US President Donald Trump spoke of "very, very good negotiations with China" after a day of trade talks at the White House on Thursday. But experts say the most one can hope for is token concessions.
US President Donald Trump expressed optimism on Thursday after the first in two days of trade talks with a Chinese envoy.
Negotiations are "going very well," Trump told reporters at the White House, without going into further detail.
On Friday, negotiators that include Chinese Vice Premier Liu He, as well as U.S. Trade Representative Robert Lighthizer and Treasury Secretary Steven Mnuchin, will finish talks with the hopes of making progress in resolving a 15-month trade war that has negatively impacted national and global economies. Trump himself is scheduled to meet with the vice premier in the afternoon.
Experts do not expect significant developments out of these meetings. But the talks could deliver token concessions that may deescalate tensions and provide some reassurance to the markets.
Thus far, the trade war has resulted in US tariffs on over $360 billion (€326 billion) of Chinese imports and retaliatory Chinese tariffs on $120 billion (€109 billion) of American goods, mostly farm products. The US has plans to apply tariffs to a further $160 billion (€145 billion) of Chinese goods. Trump has also accused China of manipulating and devaluing its currency in order to gain an unfair trade advantage.
Head of International Affairs for the US Chamber of Commerce Myron Brilliant spoke with both parties and told reporters that there could be an agreement on currency this week.
"I think that could lead to a decision by the US administration not to put forward a tariff rate hike on October 15," he said.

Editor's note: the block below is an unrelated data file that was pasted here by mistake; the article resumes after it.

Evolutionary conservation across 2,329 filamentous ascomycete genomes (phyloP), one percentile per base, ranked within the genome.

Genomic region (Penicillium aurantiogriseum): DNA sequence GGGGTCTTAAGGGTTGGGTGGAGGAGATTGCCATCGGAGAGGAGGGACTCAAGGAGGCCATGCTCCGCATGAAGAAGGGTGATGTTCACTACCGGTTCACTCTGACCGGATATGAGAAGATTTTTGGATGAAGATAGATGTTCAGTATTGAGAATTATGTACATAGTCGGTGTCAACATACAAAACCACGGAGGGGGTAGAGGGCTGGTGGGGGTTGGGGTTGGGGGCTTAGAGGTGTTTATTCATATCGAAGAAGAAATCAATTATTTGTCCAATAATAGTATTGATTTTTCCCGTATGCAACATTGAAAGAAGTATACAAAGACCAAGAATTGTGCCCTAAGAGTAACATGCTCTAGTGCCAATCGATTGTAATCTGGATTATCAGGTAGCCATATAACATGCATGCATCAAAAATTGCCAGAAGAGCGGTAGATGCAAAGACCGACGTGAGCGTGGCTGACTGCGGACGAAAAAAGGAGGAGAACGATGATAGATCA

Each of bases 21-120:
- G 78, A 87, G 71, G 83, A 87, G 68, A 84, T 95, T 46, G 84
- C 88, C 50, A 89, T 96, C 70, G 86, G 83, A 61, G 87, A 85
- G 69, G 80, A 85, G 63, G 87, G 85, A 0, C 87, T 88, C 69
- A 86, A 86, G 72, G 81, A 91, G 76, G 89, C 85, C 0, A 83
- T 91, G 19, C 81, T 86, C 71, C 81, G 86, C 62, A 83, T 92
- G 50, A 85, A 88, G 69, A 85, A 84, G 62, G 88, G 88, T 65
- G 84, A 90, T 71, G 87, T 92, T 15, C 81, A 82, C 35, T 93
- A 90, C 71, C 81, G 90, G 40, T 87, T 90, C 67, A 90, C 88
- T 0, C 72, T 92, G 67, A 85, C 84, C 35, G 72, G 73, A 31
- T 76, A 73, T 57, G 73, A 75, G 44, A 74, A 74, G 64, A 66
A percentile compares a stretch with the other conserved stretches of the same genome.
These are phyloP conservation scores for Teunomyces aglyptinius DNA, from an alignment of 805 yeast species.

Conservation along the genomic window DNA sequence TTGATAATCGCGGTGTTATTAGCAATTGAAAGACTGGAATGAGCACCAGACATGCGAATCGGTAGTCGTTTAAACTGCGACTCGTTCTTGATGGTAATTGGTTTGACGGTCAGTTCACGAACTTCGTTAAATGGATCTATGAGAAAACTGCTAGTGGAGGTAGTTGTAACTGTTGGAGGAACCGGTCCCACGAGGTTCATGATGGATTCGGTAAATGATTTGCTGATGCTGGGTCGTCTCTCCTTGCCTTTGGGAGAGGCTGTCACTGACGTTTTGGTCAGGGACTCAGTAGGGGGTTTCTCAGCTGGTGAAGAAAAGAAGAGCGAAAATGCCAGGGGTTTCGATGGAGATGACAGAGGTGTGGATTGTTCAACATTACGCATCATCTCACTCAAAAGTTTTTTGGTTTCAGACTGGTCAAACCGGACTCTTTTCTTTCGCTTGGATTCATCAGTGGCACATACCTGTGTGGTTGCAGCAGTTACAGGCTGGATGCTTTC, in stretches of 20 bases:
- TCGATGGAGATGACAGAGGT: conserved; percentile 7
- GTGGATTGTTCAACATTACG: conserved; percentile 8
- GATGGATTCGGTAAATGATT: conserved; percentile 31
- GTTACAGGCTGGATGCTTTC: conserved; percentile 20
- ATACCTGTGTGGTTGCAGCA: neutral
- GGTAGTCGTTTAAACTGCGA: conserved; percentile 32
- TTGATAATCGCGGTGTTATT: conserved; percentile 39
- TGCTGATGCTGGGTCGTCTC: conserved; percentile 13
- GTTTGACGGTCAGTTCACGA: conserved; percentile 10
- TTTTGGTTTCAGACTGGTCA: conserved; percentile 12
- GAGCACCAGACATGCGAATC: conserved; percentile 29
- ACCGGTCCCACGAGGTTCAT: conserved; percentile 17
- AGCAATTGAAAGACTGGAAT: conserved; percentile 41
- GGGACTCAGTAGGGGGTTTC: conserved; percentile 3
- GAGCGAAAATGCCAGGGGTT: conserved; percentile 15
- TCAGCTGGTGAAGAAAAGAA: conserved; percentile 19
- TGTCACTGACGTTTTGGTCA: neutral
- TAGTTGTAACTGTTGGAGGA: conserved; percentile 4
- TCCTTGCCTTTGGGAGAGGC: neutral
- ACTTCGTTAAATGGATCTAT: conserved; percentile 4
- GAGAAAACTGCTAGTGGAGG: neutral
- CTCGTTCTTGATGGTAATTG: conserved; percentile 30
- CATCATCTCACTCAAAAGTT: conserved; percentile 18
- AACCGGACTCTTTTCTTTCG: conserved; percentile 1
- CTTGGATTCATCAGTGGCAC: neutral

A complicated history
The optimistic tone stands in sharp contrast to developments earlier this week. The White House angered Beijing on Monday when it put visa restrictions on senior Chinese officials and blacklisted 28 Chinese companies from doing business in the US, pointing to China's persecution of its ethnic Uighur Muslim population as the reason.
Despite the improved mood Thursday, the US is still jockeying for greater concessions from China. Washington and other global powers have accused Beijing of hacking, theft of intellectual property, and state intervention in markets.
As a sign of goodwill, China has plans to increase its purchases of US agricultural products, but the move falls far short of Trump's demands.
Consequences of the trade war have reverberated throughout the global economy, with particularly heavy consequences for industry-dependent economies like Germany. Economic growth has slowed globally since the trade war began and some experts believe the US could soon fall into a recession.
kp/rc (AFP, AP)